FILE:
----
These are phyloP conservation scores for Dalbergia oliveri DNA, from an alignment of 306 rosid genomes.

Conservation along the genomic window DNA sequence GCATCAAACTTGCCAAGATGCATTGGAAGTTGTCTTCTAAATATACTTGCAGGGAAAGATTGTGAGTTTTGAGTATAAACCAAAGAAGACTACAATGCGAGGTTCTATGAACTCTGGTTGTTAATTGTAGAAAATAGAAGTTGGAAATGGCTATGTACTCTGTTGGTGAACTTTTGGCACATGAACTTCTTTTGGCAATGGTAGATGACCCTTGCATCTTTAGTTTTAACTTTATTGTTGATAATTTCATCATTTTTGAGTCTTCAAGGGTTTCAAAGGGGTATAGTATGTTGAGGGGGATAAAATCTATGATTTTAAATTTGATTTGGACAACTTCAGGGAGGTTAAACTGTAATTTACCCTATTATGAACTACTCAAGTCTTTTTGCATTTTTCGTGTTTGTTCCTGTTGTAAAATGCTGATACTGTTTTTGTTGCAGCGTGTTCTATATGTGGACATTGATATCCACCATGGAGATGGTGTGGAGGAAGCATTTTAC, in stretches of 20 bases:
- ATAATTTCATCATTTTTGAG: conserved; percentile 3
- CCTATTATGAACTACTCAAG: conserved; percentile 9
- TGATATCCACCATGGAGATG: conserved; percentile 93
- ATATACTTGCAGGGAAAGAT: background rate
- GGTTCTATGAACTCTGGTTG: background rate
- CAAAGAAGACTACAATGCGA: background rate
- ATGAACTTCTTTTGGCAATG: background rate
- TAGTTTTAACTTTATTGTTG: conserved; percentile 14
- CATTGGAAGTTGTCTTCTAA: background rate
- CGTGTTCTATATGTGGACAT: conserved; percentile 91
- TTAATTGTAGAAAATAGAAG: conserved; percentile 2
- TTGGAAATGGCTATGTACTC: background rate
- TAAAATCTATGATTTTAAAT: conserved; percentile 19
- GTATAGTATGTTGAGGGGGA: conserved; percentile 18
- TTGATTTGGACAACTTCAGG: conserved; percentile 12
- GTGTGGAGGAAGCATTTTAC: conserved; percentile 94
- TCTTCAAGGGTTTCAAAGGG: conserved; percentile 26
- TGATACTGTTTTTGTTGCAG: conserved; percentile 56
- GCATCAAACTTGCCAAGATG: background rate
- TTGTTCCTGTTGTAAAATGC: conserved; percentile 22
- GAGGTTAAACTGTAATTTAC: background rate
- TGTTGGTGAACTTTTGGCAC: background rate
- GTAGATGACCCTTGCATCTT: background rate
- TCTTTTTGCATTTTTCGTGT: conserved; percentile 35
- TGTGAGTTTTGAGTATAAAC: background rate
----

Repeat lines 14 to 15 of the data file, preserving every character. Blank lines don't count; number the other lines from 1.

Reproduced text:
- TTGGAAATGGCTATGTACTC: background rate
- TAAAATCTATGATTTTAAAT: conserved; percentile 19